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Gluten-Free Doesn't Make It Good For You

Several popular books claim that eating gluten in wheat will cause just about every imaginable symptom a person can have, and that avoiding wheat will cure these symptoms. This is true for people with celiac disease, but celiac disease affects only about one person in a hundred.

Celiac disease is caused by an immune reaction to gluten and can cause: joint pain, headache, fatigue, numbness in hands or feet, difficulty thinking, loss of balance and falling, chronic or intermittent constipation, vomiting, loss of appetite, iron deficiency anemia, abnormal dental enamel, mouth ulcers, bone loss and fractures, delayed puberty, infertility, miscarriages, seizures, depression, anxiety, panic attacks and many other symptoms.

If you suffer from any of these symptoms and believe you may have celiac disease, ask your doctor to do a blood test called a celiac panel. People who are allergic to gluten usually have certain proteins called antibodies in their bloodstream. They may also have severe damage to the lining of their intestinal tract that can be diagnosed by an intestinal biopsy. However, avoiding gluten for many months can make both the blood test and intestinal biopsy normal, so you have to get these tests before you start a gluten-free diet. The odds are very strong that the tests will be negative and you will not have celiac disease.

Non-Celiac Grain Intolerance
People who have only abdominal symptoms (gas, diarrhea, swollen belly) may suffer from grain intolerance and you could be cured just by avoiding wheat, rye, barley and other grain flours. Grain intolerance is not diagnosed with a blood test; you must avoid foods made with grains for many months and see if you improve on this avoidance diet. You are less likely to suffer from grain intolerance and be more likely to suffer celiac disease if you also have the non-abdominal symptoms listed above.

Recent studies show that most people who have abdominal symptoms from eating grains actually have no problem with gluten. Instead, they are unable to break down and absorb certain carbohydrates in grains. These carbohydrates are not absorbed in your small intestines and pass to your colon where bacteria break down these non-absorbable carbohydrates to cause gas, cramping and alternating constipation and diarrhea.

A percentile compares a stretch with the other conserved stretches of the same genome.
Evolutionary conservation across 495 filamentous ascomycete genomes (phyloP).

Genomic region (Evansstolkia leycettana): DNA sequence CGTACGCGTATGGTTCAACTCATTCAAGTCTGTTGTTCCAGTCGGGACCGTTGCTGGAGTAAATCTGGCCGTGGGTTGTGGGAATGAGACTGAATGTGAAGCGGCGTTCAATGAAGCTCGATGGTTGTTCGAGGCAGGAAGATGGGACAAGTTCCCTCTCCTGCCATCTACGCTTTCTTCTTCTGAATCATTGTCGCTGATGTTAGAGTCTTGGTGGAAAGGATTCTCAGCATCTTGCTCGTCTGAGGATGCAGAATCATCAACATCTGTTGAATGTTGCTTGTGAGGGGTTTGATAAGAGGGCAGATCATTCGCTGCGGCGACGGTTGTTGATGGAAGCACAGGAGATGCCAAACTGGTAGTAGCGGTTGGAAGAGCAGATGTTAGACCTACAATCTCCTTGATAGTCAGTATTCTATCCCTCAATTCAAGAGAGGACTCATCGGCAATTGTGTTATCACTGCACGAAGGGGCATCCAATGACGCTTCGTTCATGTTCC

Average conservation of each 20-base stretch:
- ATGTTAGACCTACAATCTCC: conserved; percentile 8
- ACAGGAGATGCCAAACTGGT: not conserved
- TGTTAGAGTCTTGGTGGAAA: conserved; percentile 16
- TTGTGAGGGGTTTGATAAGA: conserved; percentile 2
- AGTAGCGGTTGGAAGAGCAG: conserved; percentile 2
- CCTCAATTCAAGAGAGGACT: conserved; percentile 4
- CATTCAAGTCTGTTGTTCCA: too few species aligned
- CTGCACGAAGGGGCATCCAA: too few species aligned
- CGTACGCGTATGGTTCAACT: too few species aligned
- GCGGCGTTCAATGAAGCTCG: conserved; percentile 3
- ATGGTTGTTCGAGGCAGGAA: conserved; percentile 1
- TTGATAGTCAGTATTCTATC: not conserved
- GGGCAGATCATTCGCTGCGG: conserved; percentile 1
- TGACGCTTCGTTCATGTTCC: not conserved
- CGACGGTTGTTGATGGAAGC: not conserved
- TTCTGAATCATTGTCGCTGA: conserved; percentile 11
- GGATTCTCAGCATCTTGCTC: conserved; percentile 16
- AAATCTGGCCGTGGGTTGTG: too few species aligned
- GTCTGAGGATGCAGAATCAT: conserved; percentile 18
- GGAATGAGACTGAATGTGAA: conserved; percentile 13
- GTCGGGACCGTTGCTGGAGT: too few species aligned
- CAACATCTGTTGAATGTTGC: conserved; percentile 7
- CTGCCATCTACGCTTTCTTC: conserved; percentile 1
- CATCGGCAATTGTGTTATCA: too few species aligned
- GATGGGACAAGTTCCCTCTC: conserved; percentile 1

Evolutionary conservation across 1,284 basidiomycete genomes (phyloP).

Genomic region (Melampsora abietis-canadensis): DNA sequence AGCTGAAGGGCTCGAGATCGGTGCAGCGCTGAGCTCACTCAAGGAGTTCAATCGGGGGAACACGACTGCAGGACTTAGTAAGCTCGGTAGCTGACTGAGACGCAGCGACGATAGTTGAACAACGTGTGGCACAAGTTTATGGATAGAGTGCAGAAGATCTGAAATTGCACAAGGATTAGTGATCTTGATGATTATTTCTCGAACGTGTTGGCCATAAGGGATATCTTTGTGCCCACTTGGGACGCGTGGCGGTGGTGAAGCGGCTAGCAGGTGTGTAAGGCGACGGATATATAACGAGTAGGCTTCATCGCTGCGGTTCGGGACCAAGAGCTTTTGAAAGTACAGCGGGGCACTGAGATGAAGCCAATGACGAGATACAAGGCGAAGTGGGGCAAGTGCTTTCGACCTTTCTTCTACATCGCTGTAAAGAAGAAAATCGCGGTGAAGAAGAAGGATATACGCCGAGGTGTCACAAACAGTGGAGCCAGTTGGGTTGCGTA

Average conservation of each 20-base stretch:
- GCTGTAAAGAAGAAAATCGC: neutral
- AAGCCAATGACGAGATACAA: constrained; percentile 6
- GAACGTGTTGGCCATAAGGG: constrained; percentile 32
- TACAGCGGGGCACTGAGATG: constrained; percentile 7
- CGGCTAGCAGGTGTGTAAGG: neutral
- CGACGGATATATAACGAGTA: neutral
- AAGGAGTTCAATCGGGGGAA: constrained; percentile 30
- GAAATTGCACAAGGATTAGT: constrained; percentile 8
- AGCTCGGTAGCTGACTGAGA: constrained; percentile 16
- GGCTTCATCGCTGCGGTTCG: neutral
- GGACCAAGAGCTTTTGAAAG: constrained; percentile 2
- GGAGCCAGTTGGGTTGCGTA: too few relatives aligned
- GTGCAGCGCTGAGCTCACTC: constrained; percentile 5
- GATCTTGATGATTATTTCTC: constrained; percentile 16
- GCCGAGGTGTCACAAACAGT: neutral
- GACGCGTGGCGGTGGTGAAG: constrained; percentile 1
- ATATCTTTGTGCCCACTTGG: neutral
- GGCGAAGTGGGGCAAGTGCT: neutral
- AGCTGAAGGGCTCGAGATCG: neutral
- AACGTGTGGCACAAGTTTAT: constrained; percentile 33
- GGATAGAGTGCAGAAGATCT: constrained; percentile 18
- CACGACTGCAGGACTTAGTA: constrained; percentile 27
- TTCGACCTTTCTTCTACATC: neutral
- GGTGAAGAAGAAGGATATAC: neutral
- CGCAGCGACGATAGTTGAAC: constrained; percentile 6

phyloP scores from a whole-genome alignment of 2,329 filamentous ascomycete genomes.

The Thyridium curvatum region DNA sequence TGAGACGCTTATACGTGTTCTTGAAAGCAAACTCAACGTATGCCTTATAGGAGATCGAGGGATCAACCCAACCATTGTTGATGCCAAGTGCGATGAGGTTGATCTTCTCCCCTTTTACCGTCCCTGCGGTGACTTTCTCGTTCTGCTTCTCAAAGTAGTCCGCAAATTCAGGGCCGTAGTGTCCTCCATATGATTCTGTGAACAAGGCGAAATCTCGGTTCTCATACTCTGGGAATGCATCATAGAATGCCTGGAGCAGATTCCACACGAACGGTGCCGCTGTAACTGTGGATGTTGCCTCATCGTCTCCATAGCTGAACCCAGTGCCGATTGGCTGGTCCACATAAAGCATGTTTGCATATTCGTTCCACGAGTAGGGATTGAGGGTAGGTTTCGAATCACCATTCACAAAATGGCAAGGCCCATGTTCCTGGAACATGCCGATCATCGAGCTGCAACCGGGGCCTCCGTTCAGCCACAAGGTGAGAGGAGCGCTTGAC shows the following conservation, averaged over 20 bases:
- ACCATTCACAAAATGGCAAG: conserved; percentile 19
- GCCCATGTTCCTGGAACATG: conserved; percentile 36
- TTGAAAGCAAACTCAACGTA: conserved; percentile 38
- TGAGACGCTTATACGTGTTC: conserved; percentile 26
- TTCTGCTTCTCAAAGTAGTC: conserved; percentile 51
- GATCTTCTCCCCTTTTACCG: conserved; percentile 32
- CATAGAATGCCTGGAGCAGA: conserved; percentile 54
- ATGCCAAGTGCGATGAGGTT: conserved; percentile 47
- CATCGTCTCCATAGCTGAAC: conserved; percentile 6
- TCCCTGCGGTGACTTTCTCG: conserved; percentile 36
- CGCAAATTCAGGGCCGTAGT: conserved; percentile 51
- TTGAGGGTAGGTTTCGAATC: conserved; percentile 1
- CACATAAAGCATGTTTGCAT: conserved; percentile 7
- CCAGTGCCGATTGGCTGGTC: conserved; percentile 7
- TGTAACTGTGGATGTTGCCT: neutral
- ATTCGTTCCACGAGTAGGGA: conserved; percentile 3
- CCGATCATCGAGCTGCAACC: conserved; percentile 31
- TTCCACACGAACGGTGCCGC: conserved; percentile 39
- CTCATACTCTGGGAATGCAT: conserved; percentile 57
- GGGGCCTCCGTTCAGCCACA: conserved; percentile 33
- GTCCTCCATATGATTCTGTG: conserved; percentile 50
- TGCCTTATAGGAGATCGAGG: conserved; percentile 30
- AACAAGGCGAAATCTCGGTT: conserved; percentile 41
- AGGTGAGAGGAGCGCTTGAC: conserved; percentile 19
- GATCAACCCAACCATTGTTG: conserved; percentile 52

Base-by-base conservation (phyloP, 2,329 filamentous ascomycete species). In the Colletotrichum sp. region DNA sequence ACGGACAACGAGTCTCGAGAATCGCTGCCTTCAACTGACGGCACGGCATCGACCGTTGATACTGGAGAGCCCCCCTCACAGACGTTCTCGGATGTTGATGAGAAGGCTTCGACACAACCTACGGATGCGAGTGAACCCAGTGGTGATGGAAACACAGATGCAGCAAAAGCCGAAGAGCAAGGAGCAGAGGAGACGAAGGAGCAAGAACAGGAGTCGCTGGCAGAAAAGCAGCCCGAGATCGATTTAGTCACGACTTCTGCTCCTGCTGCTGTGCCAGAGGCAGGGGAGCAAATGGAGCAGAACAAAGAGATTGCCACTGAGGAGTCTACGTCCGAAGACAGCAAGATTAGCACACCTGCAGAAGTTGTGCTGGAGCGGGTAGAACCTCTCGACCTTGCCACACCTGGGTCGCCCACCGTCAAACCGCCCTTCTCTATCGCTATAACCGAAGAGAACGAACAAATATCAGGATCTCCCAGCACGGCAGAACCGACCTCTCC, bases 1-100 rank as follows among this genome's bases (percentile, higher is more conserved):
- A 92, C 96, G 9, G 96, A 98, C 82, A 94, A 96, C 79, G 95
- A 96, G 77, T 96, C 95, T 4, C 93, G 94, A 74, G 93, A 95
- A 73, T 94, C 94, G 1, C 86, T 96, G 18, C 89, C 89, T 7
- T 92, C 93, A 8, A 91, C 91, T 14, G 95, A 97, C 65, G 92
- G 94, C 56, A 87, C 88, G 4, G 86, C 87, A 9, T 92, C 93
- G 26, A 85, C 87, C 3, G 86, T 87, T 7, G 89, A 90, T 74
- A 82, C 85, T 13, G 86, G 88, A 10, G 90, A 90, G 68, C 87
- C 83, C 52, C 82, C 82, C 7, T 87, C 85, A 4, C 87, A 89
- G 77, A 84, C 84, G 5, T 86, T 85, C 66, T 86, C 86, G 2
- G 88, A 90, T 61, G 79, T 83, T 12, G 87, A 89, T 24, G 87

How Your Intestines Normally Handle Carbohydrates
Your body cannot absorb whole foods. Food is separated in your stomach and intestines into carbohydrates, fats and proteins. Your body cannot absorb these components either. Carbohydrates must be broken down into single sugars as you can absorb only single sugars from your intestines. Protein must be broken down into single amino acids or chains of amino acids, and fat must be broken down into fatty acids.

Most foods that come from plants are made up primarily of carbohydrates: sugars that are single or in molecules of two or three up to millions of sugars bound together. Starches contain hundreds and thousands of sugars bound together. Fiber contains up to millions of sugars bound together so tightly that the human intestines cannot separate them and therefore cannot absorb them.

Grains contain long chains of sugar molecules called amylopectins and amylose. The digestive enzymes in your intestines are incredibly inefficient in breaking down these sugar chains into single sugars and therefore you cannot absorb them. Cooking gelatinizes these starches so your intestinal enzymes can partially break down these starches and some of them can be absorbed from your intestines into the bloodstream. Grinding whole grains into a flour also markedly increases your ability to absorb them from your intestines. However most of the fiber in whole grains travels to the colon where bacteria can ferment them to cause gas, belly cramps and diarrhea.

Gluten-Free Diet Foods
There is no harm in trying a gluten-free diet to see if it will correct abdomminal problems. If a gluten-free diet causes you to avoid flour and other refined carbohydrates, you will probably lose weight as well. However, if your problems are caused by non-absorbable carbohydrates rather than by gluten, you will not improve if you substitute "gluten-free" foods that are made from rice flour, tapioca starch, corn meal or corn flour, or other gluten-free but carbohydrate-rich flours. These foods will cause the same problems you experience with foods made with wheat flour. This year the North American public will pay more than $15 billion for gluten-free foods and most people will be wasting their money on foods that are of little value to them. Gluten-free junk food is still junk food.  See Gluten-Free Diets Ca Harm

Checked 5/20/17

October 12th, 2014
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About the Author: Gabe Mirkin, MD

Sports medicine doctor, fitness guru and long-time radio host Gabe Mirkin, M.D., brings you news and tips for your healthful lifestyle. A practicing physician for more than 50 years and a radio talk show host for 25 years, Dr. Mirkin is a graduate of Harvard University and Baylor University College of Medicine. He is board-certified in four specialties: Sports Medicine, Allergy and Immunology, Pediatrics and Pediatric Immunology. The Dr. Mirkin Show, his call-in show on fitness and health, was syndicated in more than 120 cities. Read More
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